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The Strathprints institutional repository is a digital archive of University of Strathclyde's Open Access research outputs. Strathprints provides access to thousands of Open Access research papers by Strathclyde researchers, including by researchers from the Physical Activity for Health Group based within the School of Psychological Sciences & Health. Research here seeks to better understand how and why physical activity improves health, gain a better understanding of the amount, intensity, and type of physical activity needed for health benefits, and evaluate the effect of interventions to promote physical activity.

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A pharmacoscintigraphic study of three time-delayed capsule formulations in healthy male volunteers

McConville, Jason T. and Hodges, Lee Ann and Jones, Tamara and Band, Janet P. and O'Mahony, Bridget and Lindsay, Blythe and Ross, Alistair C. and Florence, Alastair J. and Stanley, Adrian J. and Humphrey, Michael J. and Wilson, Clive and Stevens, Howard (2009) A pharmacoscintigraphic study of three time-delayed capsule formulations in healthy male volunteers. Journal of Pharmaceutical Sciences, 98 (11). pp. 4251-4263. ISSN 0022-3549

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Abstract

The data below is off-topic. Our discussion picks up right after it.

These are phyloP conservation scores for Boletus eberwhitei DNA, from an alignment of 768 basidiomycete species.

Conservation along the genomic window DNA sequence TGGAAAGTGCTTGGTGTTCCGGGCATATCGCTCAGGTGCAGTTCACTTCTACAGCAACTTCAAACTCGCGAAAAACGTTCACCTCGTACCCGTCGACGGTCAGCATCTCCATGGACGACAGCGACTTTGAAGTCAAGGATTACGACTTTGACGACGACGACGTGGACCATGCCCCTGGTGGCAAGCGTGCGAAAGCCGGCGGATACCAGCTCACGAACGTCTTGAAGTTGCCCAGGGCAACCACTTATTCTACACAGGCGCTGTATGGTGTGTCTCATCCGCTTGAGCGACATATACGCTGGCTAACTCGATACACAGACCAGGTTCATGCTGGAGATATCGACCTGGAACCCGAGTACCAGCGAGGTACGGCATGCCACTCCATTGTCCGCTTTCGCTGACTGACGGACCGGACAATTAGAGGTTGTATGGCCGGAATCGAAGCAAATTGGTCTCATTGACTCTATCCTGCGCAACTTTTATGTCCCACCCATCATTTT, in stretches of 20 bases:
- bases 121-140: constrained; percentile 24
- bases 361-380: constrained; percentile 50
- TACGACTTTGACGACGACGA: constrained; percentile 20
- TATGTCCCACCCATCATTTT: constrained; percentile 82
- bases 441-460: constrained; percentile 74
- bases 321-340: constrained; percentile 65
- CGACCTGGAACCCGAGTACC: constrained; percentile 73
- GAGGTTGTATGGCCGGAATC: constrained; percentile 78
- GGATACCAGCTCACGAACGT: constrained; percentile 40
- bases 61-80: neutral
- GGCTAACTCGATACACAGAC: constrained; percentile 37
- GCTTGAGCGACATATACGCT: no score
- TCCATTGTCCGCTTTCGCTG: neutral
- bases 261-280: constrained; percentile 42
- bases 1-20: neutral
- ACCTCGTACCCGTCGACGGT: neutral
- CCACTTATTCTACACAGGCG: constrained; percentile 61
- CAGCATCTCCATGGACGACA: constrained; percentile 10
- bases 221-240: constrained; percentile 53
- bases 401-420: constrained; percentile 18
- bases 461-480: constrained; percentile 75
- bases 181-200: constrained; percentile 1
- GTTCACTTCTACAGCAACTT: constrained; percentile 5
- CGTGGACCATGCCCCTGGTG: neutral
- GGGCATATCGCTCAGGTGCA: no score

Three time-delayed capsule (TDC) formulations were investigated in a pharmacoscintigraphic study, using a three-way crossover design in eight healthy male volunteers. Additionally, the pulsed release of a TDC was investigated with time-lapse photography, using a nondisintegrating riboflavin tablet. The photographic study indicated how the release characteristics of the TDC relied on the erosion of a tablet containing hypromellose (HPMC). Each TDC was duel radio labelled with indium-111 and technetium-99 m DTPA complexes, to observe drug release scintigraphically (theophylline was a marker compound). Three formulations, having in vitro dissolution release times of 1.8, 2.9 or 4.0 h were shown to compare favourably with mean in vivo scintigraphic release times of 2.7, 3.0 and 4.0 h for each formulation containing 20, 24 or 35% (w/w) HPMC concentrations respectively. An increase in HPMC concentration was associated with a delayed technetium release time, and followed the same rank order as the in vitro dissolution study. Observed radiolabel dispersion always occurred in the small intestine. In conclusion, the study established that the TDC performs and demonstrates an in vitro-in vivo correlation. Additionally, time and site of release were accurately visualized by gamma scintigraphy, and confirmed with determination of theophylline absorption.